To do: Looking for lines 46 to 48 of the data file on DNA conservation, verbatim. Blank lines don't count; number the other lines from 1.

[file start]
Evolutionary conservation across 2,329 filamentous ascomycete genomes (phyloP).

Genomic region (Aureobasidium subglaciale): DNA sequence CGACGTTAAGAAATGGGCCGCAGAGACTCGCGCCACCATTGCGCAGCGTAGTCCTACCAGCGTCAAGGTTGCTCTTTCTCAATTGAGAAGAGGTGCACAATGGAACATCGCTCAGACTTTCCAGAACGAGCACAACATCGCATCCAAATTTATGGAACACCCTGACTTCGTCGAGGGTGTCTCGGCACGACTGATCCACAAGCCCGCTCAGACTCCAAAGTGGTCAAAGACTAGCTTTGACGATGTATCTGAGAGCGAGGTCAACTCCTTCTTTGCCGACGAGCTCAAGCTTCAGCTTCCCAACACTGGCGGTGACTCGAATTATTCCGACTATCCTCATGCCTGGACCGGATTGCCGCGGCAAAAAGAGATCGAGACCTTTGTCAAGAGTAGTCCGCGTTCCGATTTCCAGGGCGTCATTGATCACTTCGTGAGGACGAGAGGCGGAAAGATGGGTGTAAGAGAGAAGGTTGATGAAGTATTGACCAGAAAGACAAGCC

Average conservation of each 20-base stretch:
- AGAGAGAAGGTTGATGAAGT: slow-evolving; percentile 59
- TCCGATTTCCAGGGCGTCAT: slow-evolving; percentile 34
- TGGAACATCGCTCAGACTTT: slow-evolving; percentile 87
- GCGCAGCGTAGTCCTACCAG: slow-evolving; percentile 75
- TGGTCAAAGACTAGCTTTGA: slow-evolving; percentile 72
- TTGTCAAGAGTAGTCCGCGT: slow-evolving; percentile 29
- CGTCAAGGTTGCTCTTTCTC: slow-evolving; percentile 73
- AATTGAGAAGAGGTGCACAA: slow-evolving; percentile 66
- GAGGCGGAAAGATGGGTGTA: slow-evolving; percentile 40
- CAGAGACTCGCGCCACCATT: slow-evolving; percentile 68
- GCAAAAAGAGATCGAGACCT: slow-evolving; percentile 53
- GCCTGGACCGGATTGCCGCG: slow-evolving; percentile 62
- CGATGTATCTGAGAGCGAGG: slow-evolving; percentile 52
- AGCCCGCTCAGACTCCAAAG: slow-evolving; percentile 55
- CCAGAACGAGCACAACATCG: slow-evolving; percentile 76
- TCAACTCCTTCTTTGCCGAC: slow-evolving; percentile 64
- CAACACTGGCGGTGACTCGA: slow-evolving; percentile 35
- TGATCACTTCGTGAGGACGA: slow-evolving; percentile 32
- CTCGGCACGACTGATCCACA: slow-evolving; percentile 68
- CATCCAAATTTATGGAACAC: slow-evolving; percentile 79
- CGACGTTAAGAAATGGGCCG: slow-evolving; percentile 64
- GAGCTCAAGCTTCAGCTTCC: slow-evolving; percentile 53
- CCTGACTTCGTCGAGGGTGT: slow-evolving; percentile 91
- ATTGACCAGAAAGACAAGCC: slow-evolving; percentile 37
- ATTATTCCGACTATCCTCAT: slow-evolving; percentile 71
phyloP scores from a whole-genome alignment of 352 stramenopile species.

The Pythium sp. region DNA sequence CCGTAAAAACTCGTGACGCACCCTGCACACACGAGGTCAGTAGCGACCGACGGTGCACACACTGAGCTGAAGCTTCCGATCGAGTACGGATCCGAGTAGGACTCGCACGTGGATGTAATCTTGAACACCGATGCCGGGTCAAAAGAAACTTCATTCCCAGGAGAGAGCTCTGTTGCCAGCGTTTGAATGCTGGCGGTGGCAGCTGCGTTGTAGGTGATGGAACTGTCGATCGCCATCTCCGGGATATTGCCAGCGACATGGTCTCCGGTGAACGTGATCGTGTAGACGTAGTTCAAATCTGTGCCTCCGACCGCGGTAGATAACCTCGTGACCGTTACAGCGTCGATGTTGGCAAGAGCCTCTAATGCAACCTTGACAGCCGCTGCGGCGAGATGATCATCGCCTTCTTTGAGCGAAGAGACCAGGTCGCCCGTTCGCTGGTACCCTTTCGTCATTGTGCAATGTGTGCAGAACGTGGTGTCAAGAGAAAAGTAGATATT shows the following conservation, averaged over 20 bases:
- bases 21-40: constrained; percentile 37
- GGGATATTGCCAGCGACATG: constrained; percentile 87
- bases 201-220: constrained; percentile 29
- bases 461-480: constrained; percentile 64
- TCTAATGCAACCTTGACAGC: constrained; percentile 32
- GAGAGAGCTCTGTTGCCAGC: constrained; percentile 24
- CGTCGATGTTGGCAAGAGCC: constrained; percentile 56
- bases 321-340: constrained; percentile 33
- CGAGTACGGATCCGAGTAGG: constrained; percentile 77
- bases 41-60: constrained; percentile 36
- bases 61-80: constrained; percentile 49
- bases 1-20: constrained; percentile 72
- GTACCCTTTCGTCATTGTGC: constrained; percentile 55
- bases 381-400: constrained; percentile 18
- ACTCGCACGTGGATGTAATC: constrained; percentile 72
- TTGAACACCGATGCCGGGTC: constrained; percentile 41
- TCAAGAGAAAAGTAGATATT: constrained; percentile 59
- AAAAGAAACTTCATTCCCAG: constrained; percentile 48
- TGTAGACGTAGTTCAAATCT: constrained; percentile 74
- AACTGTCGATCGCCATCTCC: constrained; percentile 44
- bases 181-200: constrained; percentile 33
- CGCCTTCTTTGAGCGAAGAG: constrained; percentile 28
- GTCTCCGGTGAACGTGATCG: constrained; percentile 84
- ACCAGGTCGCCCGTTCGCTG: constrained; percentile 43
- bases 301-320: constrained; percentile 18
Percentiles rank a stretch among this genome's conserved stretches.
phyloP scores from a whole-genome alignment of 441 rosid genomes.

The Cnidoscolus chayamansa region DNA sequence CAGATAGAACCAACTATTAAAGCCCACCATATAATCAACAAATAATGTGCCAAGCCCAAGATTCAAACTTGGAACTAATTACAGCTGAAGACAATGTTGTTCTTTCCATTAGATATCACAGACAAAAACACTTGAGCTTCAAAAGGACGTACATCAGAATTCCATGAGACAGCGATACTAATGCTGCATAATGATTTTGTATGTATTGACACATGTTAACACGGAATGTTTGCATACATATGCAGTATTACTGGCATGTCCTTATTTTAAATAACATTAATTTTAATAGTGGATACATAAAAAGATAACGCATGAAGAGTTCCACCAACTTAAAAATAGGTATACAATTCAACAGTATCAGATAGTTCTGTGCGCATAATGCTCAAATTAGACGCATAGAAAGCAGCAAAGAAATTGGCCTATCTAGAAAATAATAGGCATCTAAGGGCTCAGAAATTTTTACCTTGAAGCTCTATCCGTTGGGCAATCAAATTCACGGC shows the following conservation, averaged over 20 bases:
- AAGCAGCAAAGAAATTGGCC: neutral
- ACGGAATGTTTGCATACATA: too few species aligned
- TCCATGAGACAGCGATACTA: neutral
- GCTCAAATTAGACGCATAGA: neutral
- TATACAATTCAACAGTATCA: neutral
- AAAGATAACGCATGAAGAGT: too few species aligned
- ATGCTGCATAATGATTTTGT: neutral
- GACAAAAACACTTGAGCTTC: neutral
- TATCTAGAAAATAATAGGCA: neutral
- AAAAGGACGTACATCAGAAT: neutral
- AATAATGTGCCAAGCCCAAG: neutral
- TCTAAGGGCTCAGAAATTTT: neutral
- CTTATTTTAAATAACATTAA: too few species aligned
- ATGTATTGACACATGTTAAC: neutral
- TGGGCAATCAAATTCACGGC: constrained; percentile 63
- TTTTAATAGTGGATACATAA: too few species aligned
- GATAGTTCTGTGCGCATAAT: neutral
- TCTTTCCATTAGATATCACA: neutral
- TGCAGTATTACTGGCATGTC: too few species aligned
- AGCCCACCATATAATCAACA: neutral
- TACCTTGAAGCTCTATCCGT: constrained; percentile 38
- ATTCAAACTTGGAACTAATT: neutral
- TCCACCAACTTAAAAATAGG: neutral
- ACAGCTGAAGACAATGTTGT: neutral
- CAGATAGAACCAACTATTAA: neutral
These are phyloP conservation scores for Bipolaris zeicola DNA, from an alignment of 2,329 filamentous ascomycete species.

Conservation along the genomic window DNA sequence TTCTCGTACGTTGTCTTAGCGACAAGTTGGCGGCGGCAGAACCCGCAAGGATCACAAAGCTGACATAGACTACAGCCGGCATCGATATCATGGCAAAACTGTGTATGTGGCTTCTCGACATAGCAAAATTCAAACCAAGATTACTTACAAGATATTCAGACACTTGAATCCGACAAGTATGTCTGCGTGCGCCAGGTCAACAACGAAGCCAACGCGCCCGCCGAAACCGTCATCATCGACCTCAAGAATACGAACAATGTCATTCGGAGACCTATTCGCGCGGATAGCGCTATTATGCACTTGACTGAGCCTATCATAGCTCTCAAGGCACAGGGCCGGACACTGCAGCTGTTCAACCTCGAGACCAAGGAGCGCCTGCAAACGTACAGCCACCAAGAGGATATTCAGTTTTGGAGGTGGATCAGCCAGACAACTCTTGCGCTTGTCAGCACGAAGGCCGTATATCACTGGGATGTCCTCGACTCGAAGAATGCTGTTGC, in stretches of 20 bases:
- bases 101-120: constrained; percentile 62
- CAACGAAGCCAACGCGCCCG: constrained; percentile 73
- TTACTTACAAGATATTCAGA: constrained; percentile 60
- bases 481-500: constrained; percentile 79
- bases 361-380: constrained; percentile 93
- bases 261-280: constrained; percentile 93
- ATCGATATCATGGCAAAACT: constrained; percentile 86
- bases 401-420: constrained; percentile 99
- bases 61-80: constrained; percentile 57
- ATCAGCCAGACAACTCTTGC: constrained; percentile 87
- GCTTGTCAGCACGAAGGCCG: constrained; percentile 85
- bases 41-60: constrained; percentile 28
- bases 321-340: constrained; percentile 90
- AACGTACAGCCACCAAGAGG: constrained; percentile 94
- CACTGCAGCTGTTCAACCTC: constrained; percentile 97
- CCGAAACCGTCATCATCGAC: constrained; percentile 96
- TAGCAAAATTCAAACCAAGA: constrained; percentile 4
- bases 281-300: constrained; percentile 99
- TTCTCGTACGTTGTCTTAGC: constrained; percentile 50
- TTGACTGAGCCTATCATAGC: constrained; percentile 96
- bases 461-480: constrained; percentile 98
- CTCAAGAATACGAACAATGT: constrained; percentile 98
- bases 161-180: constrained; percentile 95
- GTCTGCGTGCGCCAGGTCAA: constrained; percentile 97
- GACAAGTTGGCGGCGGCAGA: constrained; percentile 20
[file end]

- TTGAACACCGATGCCGGGTC: constrained; percentile 41
- TCAAGAGAAAAGTAGATATT: constrained; percentile 59
- AAAAGAAACTTCATTCCCAG: constrained; percentile 48